Marxists and Gradualists
In the 1840s the term communism came into use to denote loosely a militant leftist form of socialism; it was associated with the writings of Étienne Cabet and his theories of common ownership. Karl Marx and Friedrich Engels later used it to describe the movement that advocated class struggle and revolution to establish a society of cooperation.
In 1848, Marx and Engels wrote the famous Communist Manifesto, in which they set forth the principles of what Marx called
scientific socialism, arguing the historical inevitability of revolutionary conflict between capital and labor. In all of his works Marx attacked the socialists as theoretical utopian dreamers who disregarded the necessity of revolutionary struggle to implement their doctrines. In the atmosphere of disillusionment and bitterness that increasingly pervaded European socialism, Marxism later became the theoretical basis for most socialist thought. But the failure of the revolutions of 1848 caused a decline in socialist action in the following two decades, and it was not until the late 1860s that socialism once more emerged as a powerful social force.
Other varieties of socialism continued to exist alongside Marxism, such as Christian socialism, led in England by Frederick Denison Maurice and Charles Kingsley; they advocated the establishment of cooperative workshops based on Christian principles. Ferdinand Lassalle, founder of the first workers' party in Germany (1863), promoted the idea of achieving socialism through state action in individual nations, as opposed to the Marxian emphasis on international revolution. Through the efforts of Wilhelm Liebknecht and August Bebel, Lassalle's group was brought into the mainstream of Marxian socialism. By the 1870s Socialist parties sprang up in many European countries, and they eventually formed the Second International. With the increasing improvement of labor conditions, however, and the apparent failure of the capitalist state to weaken, a major schism began to develop over the issue of revolution.
While nearly all socialists condemned the bourgeois capitalist state, a large number apparently felt it more expedient or more efficient to adapt to and reform the state structure, rather than overthrow it. Opposed to these gradualists were the orthodox Marxists and the advocates of anarchism and syndicalism, all of whom believed in the absolute necessity of violent struggle. In 1898, Eduard Bernstein denied the inevitability of class conflict; he called for a revision of Marxism that would allow an evolutionary socialism.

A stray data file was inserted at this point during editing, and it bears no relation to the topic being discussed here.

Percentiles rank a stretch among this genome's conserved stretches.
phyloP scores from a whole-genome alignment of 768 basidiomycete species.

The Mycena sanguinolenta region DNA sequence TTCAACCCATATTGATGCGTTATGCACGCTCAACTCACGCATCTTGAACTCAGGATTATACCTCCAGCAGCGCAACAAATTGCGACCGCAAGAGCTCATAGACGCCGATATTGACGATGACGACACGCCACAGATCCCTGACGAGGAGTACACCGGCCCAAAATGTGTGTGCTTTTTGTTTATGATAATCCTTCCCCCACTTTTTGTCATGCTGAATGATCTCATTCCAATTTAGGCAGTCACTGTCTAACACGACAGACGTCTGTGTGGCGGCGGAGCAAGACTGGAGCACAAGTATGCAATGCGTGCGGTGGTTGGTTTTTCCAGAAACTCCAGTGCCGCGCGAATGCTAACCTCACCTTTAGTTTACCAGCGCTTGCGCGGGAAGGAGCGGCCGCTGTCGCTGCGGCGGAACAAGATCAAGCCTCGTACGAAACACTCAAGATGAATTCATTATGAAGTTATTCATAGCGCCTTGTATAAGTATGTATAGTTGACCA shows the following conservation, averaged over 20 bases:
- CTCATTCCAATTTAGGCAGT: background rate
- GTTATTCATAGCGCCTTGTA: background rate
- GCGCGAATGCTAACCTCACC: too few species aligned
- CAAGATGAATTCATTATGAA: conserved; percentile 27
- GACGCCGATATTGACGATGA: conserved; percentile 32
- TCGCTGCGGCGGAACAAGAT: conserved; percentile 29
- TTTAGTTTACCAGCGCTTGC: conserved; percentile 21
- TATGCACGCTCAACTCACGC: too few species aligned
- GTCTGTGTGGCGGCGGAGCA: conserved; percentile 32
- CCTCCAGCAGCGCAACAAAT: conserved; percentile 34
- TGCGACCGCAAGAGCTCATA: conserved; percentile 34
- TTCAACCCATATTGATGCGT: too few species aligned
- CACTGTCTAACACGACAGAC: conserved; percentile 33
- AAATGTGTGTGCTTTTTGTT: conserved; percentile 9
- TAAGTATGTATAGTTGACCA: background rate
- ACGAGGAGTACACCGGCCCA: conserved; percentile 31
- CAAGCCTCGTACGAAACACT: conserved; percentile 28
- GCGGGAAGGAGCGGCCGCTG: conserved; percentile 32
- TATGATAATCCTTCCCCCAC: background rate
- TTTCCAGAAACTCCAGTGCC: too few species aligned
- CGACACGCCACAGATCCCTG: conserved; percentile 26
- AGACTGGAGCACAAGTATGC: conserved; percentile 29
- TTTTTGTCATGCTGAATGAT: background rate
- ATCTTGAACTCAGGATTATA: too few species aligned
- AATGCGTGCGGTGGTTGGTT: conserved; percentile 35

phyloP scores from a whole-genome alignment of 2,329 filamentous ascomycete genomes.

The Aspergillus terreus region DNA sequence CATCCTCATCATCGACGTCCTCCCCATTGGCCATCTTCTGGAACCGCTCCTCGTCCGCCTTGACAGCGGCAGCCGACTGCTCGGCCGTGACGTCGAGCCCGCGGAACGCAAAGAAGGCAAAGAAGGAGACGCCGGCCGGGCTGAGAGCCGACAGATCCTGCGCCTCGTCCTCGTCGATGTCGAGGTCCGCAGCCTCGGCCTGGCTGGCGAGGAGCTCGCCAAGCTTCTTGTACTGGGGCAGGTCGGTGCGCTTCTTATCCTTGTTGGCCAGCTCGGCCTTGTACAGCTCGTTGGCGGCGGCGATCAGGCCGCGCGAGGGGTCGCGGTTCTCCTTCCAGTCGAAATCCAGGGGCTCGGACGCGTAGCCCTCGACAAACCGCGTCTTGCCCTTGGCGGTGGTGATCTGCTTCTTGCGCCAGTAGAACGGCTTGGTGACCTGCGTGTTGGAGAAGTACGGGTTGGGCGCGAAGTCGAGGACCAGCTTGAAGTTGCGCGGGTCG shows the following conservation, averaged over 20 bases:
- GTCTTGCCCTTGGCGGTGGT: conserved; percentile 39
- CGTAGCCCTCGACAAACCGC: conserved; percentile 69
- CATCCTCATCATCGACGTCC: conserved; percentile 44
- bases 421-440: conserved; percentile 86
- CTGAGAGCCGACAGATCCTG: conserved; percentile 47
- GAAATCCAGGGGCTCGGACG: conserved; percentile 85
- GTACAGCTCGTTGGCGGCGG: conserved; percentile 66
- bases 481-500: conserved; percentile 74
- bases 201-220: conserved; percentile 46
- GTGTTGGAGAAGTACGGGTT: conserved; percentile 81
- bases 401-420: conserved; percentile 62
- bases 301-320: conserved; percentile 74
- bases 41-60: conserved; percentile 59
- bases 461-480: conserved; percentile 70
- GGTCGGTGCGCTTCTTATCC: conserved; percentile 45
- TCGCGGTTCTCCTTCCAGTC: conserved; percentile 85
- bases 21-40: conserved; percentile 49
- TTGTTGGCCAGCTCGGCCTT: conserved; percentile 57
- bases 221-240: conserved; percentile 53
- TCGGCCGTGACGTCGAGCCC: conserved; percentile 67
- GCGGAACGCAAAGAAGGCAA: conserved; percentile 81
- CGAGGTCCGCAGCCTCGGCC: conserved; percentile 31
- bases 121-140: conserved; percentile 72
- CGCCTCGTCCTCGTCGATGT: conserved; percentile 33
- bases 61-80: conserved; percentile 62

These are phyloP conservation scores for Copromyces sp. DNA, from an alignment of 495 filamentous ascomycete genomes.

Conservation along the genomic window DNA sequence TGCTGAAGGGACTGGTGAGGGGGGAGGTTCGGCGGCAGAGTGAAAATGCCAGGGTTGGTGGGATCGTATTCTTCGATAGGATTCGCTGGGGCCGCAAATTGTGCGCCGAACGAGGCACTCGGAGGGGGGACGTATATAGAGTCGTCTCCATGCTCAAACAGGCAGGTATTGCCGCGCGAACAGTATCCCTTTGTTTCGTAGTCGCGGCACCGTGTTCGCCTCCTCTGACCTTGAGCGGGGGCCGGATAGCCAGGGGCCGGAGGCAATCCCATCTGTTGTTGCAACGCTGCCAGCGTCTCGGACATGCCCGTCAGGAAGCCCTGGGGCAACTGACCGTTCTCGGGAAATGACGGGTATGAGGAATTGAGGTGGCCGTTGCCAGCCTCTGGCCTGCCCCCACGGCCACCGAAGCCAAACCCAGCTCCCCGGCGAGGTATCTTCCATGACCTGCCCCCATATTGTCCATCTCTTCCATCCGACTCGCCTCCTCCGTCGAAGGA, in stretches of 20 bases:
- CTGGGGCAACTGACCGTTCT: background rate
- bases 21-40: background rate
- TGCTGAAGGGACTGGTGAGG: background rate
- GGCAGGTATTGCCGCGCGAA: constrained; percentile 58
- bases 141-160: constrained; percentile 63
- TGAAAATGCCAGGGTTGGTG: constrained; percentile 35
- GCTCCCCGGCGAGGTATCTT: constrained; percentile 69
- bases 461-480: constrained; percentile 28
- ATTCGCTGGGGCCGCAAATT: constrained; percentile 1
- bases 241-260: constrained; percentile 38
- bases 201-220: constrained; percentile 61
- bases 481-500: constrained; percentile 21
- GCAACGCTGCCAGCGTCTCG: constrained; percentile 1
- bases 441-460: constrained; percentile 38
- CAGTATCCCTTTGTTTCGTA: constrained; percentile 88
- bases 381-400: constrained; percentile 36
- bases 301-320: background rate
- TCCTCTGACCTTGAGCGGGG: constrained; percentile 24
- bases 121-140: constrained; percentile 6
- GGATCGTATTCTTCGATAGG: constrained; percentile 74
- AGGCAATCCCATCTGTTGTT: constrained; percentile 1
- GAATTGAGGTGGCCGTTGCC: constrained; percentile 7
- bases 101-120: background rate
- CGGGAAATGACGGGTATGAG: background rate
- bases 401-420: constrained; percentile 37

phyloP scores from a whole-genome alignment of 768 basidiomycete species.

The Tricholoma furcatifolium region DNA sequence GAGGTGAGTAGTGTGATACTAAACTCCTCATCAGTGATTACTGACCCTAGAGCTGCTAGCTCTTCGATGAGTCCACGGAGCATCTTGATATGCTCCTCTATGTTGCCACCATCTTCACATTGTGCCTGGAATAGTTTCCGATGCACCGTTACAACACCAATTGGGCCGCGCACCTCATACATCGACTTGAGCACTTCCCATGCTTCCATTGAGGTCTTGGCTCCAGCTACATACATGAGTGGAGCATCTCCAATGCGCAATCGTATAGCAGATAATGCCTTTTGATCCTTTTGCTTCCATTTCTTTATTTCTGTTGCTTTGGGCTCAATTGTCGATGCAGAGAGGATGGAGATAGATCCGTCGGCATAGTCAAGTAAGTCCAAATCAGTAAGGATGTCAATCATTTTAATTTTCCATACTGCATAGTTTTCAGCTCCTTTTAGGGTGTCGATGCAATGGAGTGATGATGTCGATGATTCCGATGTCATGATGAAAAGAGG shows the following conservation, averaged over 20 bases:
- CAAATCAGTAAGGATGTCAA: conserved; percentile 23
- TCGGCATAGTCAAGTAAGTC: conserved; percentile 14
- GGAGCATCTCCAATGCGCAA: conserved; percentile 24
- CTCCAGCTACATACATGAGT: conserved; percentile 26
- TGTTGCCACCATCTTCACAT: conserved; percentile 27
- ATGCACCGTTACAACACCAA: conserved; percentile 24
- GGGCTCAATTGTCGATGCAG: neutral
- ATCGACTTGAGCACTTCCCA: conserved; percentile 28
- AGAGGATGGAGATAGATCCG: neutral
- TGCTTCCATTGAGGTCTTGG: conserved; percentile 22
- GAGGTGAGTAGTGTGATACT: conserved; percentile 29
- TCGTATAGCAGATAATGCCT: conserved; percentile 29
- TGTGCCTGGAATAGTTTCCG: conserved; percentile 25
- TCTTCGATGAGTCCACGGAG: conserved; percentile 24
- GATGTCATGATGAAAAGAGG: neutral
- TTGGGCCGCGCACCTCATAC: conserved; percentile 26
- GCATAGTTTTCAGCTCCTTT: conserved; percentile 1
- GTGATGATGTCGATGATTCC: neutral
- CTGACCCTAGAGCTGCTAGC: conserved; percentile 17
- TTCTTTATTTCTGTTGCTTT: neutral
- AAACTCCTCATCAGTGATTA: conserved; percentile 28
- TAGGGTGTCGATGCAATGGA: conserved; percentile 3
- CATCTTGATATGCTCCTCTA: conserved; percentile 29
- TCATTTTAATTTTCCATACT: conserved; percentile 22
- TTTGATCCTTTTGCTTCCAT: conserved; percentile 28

The struggle between evolutionists and revolutionists affected the socialist movement throughout the world. In Germany, Bernstein's chief opponent, Karl Kautsky, insisted that the Social Democratic party adhere strictly to orthodox Marxist principles. In other countries, however, revisionism made more progress. In Great Britain, where orthodox Marxism had never been a powerful force, the Fabian Society, founded in 1884, set forth basic principles of evolutionary socialism that later became the theoretical basis of the British Labour party. The principles of William Morris, dictated by aesthetic and ethical aims, and the small but able group that forwarded guild socialism also had influence on British thought, but the Labour party, with its policy of gradualism, represented the mainstream of British socialism. In the United States, the ideological issue led to a split in the Socialist Labor party, founded in 1876 under strong German influence, and the formation (1901) of the revisionist Socialist party, which soon became the largest socialist group.
The most momentous split, however, took place in the Russian Social Democratic Labor party, which divided into the rival camps of Bolshevism and Menshevism. Again, gradualism was the chief issue. It was the revolutionary opponents of gradualism, the Bolsheviks, who seized power in the Russian Revolution of 1917 and became the Communist party of the USSR. World War I had already split the socialist movement over whether to support their national governments in the war effort (most did); the Russian Revolution divided it irrevocably. The Russian Communists founded the Comintern in order to seize leadership of the international socialist movement and to foment world revolution, but most European Socialist parties, including the mainstream of the powerful German party, repudiated the Bolsheviks. Despite the Germans' espousal of Marxist orthodoxy, they had been notably nonrevolutionary in practical politics. Thereafter, revolutionary socialism, or communism, and evolutionary, or democratic, socialism were two separate and frequently mutually antagonistic movements.
Sections in this article:
The Columbia Electronic Encyclopedia, 6th ed. Copyright © 2012, Columbia University Press. All rights reserved.
See more Encyclopedia articles on: Political Science: Terms and Concepts